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Diffusion Barrier Integrity

A simple method to directly probe the continuity of barrier layers on open-pored films is illustrated in Figure 1. Positrons are injected into a dielectric film and form Ps, which diffuses rapidly throughout the interconnected pores.  Despite many collisions with the barrier, a continuous overlayer should prevent Ps from escaping into vacuum.  Hence, detection of Ps in vacuum through its telltale 140 ns vacuum lifetime clearly indicates leakage through pin-holes or discontinuities in the barrier. 

Figure 1.  Illustration of Ps diffusion barrier testing in blanket (upper) and patterned (lower) samples.  The patterned samples have trenches, but they are not filled with Cu. 

  • Barrier continuity: Pinholes/defects in blanket samples allow Ps to escape.

  • Side wall integrity:  Comparison between blanket and patterned/trenched samples can highlight the side wall integrity. 

  • Thermal stability:  Heat treatment and repeat test will reveal any structural change. 


Barrier continuity

We have studied a series of Ta- and TaN-capped A10C blanket films (with no trenches or vias) deposited on Si substrates.  The thickness of the capping layer is 25 nm, 35 nm or 45 nm for each of the two barrier materials.  The intensities of Ps in vacuum are plotted in Figure 2.  

  • If both barrier materials at all three thicknesses were completely continuous all six curves would be the same.  

  • The 25 nm curves have far too much Ps has escaped into vacuum: 25 nm barriers on A10C do not form continuous layers,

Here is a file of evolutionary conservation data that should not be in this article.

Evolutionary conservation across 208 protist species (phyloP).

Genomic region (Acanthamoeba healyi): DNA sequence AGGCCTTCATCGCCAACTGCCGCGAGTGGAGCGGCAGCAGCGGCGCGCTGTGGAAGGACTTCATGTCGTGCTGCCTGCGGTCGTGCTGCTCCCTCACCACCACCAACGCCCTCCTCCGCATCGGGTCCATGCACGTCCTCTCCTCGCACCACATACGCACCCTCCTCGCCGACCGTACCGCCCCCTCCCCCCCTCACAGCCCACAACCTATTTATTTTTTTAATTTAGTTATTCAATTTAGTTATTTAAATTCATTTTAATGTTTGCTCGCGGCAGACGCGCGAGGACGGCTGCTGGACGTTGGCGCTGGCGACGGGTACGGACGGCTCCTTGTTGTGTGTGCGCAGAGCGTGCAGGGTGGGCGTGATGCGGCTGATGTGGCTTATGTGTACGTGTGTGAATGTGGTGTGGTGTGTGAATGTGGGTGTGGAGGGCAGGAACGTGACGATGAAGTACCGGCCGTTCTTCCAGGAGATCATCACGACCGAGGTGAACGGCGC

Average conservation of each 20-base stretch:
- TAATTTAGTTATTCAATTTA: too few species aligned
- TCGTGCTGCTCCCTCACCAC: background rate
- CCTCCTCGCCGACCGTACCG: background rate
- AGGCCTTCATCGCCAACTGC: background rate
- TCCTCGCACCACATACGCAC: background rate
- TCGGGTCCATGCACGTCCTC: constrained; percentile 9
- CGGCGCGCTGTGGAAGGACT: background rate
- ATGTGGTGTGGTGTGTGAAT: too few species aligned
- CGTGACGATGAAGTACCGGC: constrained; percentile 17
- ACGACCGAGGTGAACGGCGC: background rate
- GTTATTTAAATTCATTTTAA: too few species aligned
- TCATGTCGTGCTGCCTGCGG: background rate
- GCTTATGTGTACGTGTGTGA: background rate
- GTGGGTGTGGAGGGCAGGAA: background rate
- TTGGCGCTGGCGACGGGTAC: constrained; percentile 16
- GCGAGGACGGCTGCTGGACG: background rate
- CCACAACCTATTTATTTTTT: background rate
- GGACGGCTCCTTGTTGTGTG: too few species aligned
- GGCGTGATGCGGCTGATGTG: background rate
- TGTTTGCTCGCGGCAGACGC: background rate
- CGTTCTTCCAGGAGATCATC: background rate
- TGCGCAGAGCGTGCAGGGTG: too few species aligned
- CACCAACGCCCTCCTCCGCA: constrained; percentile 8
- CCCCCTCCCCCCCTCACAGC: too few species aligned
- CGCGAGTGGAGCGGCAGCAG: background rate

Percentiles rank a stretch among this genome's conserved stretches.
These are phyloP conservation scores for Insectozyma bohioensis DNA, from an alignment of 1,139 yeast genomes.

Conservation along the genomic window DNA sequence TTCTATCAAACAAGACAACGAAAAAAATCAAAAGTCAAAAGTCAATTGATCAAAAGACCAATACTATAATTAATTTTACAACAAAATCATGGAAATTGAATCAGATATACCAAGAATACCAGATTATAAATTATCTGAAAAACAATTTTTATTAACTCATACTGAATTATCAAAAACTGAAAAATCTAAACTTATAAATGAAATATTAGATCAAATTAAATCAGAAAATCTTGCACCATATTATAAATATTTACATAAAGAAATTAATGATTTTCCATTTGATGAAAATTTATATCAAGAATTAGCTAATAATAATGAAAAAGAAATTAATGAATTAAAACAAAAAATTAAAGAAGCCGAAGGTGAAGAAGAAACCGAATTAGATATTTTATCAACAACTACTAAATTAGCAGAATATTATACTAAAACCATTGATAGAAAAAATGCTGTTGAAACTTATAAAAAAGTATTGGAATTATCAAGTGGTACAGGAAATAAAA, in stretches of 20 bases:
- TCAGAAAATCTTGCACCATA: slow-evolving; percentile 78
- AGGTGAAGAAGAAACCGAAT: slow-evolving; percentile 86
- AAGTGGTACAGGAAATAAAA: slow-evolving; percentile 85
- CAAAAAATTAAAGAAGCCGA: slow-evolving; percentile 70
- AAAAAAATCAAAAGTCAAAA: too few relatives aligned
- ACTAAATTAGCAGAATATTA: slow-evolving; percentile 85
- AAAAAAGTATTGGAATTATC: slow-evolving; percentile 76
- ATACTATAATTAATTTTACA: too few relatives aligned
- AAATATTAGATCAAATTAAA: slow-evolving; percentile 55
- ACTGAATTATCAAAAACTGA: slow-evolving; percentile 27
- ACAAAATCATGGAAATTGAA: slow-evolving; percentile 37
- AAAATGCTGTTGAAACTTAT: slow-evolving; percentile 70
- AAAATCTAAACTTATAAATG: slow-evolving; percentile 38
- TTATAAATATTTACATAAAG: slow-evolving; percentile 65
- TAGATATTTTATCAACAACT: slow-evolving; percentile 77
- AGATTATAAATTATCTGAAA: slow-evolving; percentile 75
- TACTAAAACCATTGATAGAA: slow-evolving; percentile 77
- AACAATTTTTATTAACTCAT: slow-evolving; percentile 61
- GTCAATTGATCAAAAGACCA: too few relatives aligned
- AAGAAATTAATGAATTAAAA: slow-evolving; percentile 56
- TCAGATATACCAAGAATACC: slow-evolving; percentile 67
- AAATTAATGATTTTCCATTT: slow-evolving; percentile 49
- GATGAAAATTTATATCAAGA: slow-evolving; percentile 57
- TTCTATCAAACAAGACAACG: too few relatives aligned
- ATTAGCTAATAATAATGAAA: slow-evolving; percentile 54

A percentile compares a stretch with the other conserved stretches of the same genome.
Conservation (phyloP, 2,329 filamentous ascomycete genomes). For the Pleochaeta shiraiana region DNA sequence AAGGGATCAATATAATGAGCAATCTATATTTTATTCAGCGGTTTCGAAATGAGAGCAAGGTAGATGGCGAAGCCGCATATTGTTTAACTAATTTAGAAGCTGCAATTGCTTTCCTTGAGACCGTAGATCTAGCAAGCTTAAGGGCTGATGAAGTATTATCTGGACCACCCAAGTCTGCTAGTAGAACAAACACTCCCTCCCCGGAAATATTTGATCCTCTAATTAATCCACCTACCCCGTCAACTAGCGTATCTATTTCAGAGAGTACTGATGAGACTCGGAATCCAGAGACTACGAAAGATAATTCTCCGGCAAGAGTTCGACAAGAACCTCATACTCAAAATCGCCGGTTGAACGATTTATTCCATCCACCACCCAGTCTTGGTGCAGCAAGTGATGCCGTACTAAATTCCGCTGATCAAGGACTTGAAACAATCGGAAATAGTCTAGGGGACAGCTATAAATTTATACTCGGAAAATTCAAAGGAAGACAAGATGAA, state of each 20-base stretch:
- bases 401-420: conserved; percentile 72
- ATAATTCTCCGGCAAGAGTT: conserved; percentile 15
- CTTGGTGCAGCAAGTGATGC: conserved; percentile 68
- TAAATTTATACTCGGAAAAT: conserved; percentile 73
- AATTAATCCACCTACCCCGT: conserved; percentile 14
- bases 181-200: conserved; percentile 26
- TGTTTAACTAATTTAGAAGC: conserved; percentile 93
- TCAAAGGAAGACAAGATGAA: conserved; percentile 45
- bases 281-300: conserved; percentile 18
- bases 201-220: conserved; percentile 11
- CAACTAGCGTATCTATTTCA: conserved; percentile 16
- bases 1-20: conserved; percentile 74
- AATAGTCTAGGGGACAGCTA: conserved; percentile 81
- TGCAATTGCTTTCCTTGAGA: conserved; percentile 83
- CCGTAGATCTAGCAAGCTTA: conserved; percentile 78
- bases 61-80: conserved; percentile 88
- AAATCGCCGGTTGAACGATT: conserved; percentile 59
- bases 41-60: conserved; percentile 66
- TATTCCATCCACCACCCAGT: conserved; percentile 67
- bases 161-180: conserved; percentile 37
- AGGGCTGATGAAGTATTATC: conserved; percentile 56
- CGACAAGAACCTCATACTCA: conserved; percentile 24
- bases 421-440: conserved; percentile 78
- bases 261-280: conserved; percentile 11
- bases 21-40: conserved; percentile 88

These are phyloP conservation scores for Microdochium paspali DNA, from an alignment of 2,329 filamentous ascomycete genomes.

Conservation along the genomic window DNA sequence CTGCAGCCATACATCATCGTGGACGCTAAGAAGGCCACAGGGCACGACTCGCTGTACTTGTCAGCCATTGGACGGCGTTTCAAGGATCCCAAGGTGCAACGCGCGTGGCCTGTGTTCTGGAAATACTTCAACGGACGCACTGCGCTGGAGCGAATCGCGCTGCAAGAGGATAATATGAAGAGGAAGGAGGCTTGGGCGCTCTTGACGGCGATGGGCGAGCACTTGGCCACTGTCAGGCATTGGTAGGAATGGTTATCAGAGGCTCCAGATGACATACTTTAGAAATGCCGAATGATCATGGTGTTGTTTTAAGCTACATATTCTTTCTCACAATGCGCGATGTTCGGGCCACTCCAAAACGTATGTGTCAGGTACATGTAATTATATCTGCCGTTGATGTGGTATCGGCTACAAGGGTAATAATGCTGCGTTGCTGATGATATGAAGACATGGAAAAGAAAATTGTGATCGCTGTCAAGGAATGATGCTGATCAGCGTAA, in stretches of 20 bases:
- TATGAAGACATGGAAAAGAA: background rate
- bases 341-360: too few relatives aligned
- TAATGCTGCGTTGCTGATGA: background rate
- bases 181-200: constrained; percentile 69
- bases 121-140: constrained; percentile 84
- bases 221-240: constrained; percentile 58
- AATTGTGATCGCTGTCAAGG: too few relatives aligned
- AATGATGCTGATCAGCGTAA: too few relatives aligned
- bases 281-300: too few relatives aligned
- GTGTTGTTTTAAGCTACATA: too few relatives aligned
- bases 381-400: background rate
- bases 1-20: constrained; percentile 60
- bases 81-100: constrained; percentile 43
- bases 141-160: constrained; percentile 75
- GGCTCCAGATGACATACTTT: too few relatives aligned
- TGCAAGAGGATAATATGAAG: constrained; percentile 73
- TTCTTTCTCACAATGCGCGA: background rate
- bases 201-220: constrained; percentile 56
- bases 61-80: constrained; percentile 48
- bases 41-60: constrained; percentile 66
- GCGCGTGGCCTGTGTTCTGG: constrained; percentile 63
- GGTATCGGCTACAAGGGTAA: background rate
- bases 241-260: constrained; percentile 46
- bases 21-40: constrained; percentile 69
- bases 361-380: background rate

• 35 nm and 45 nm Ta- and TaN-capped samples have no escaped Ps in vacuum: these thick barriers are continuous.

  • The minimum critical thickness must be greater than 25 nm using the current deposition processes to perform effectively as a continuous barriers on A10C.

  • The results are substantiated by TEM results.

Figure 2.Intensities of Ps vacuum component in Ta and TaN-capped A10C silica films.


Barrier thermal Stability

An effective barrier is certainly required to be continuous at room temperature.  Moreover, it must be able to maintain its integrity at high temperatures (at least 350 C) encountered in the subsequent device processing.  TaN barriers with thickness of 35 nm and 45 nm on A10C, continuous at room temperature, were selected for demonstrating PALS capability of thermal stability test.  These samples, as well as the oxide-capped control sample, were progressively annealed in vacuum up to 500 C for 1 hour at each temperature.   

Figure 3. The lifetimes of Ps annihilating gin the pores of annealed TaN-capped A10C films.

  • PALS spectra were collected at room temperature in between each heating cycle.  

  • All the diffusion barriers remain continuous even after annealing to 500 C with no Ps leakage into vacuum through the barriers.

  • The Ps lifetime in the mesopores started to drop sharply at 350 C for 35 nm TaN and 400C for 45 nm TaN: some contaminants are thermally activated to diffuse into the mesopores.  

  • PALS results are consistent with sputtering depth-profiled SIMS results.   



The study demonstrates that PALS is capable of detecting two failure modes of diffusion barriers on low-k films with open porosity.  

  • It can readily detect pin-holes or discontinuities in the barrier layers signaled by the Ps that escapes into vacuum.  

  • It is sensitive to barrier diffusion into the porous structure, indicated by the reduction of Ps lifetime in mesopores.       


  • J. N. Sun, D. W. Gidley, T. L. Dull, W. E. Frieze, A. F. Yee, E. T. Ryan, S. Lin and J. Wetzel, Probing Diffusion Barrier Integrity on Porous Silica Low-K Thin Films Using Positronium Annihilation Lifetime Spectroscopy, Journal of Applied Physics, 89, 5138  (2001)